All about each symptom of menopause
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What Triggers Mood Swings?

Mood swings can be extremely invasive. When trying to complete the variety of tasks throughout your day, waves of unpleasant emotion can come crashing in, redirecting your focus. Even if you are a generally happy person, you can get caught in a rut of tears; even if you are not usually temperamental, you can become angry at pettiest things. If you fall prey to these common triggers, the sobs will only strengthen, and your irritability will only worsen.

What Triggers Mood Swings?


Stress can lead to extreme mood swings. If you are anxious all the time, you may feel helpless - like no one understands or cares. Paranoia and nervousness can trigger some of your saddest and most explosive mood swings.

It is very important to utilize deep breathing and relaxation techniques if you are prone to erratic emotions. Slow and deepen your breath for 15 minutes with your eyes closed. Get a hold of yourself with love and release. You can even attend the nearest meditation session or yoga class for support.


When you do not move freely, neither do your thoughts. If you sit around all day, you should expect your worries to sit in your mind as well. This sulking can eat away at you, leading to depression; the body and brain need movement.

When you move, you release thoughts that are caught in your mind and increase your levels of endorphins, serotonin, and gamma-aminobutyric acid (GABA). These help you greatly relax and induce feelings of joy. In addition, the stress hormone, cortisol, will decrease, making you feel less panicky.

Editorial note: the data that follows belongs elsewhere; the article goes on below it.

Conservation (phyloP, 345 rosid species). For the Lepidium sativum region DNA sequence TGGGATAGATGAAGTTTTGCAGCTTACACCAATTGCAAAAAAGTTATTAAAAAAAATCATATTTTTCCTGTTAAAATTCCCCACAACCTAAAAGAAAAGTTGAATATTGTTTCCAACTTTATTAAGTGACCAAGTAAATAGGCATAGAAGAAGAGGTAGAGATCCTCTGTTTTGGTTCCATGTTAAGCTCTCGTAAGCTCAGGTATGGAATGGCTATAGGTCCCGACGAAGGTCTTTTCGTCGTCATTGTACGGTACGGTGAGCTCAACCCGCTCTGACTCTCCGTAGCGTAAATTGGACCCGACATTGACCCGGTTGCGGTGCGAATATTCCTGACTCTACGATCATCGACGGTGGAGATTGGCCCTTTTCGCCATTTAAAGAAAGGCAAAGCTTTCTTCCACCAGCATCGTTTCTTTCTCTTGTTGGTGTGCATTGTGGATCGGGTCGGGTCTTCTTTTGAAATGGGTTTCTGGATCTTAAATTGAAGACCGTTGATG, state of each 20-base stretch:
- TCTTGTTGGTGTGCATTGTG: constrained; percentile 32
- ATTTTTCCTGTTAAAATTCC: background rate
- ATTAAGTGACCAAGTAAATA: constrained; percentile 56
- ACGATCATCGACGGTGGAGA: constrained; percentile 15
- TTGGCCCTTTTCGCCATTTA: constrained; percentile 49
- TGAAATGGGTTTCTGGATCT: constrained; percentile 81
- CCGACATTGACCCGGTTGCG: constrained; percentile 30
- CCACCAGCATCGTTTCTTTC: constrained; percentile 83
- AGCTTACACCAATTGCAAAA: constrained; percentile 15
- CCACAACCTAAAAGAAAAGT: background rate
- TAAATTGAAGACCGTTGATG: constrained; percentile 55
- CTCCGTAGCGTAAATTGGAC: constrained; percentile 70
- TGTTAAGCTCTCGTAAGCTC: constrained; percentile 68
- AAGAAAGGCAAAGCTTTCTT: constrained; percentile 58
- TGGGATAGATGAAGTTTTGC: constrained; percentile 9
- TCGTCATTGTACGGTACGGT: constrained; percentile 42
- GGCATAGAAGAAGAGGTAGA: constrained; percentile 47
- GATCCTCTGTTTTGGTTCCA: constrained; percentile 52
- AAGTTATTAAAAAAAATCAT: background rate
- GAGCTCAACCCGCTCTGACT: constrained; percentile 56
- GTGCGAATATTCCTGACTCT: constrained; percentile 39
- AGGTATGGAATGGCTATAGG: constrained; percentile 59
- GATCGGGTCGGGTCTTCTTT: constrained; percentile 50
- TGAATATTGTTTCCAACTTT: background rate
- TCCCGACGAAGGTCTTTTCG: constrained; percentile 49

Yoga, swimming, brisk walks under the sun, or up to 40 minutes of preferred cardio in 10 minute intervals are prime ways to balance your feelings every single day.


What is more comforting than a creamy bowl of ice cream or a big fat piece of chocolate cake? The real question you should be asking is what is more aggravating to your delicate mentality at this time. These excessively sugary foods are not a sustainable source of energy or satisfaction. Their benefit ceases the moment you swallow.

If you have explosive mood swings, this can definitely be the cause. Your blood sugar quickly shoots up and can give a feeling energy and bliss, but it is an illusion. Soon after, you will be crashing into the arms of an emotional wreck. If you absolutely need a little something, have a square or two of dark raw chocolate, a banana, or both.


Certain medications and antidepressants can do much more harm than good. Mood swings are temporary and often do not require extensive medical attention. Only if they last for over six days or are paired with thoughts of suicide should these alternatives be considered. Prescription medications will often put your brain chemistry far more off balance in the long run. Check the labels of all your medications thoroughly to ensure that mood swings are not a side effect.

Try eliminating triggers first and adopting a more positive lifestyle. The answer is often more obvious and simple than you realize, so take comfort in knowing that you have the innate ability to achieve inner peace and joy.

Go for a walk in the park, breathe deeply, eat some fruit, and know that positive sensations are near. Overcoming mood swings is often just a matter of making healthy life changes in general. Especially as you get older, you are more susceptible to the consequences of sweet foods, laziness, and anxiety. Know the way out by avoiding these triggers.

Mood Swings After a Hysterectomy

Hysterectomy can produce several unpleasant side effects like mood swings. Fortunately, there are different treatments for mood swings.

Menstrual Cycle and Mood Swings

Read on to learn more about mood swing causes and treatments and their relationship to the menstrual cycle.

Birth Control Triggers Mood Swings

In some cases, the onset of mood swings may be related to birth control. In order to help manage birth control side effects, read on.

  • Grohol, J. (2007). All about Mood Swings. Retrieved on February 5, 2014, from
  • Office on Women's Health. (2010). Menopause and mental health. Retrieved February 5, 2014, from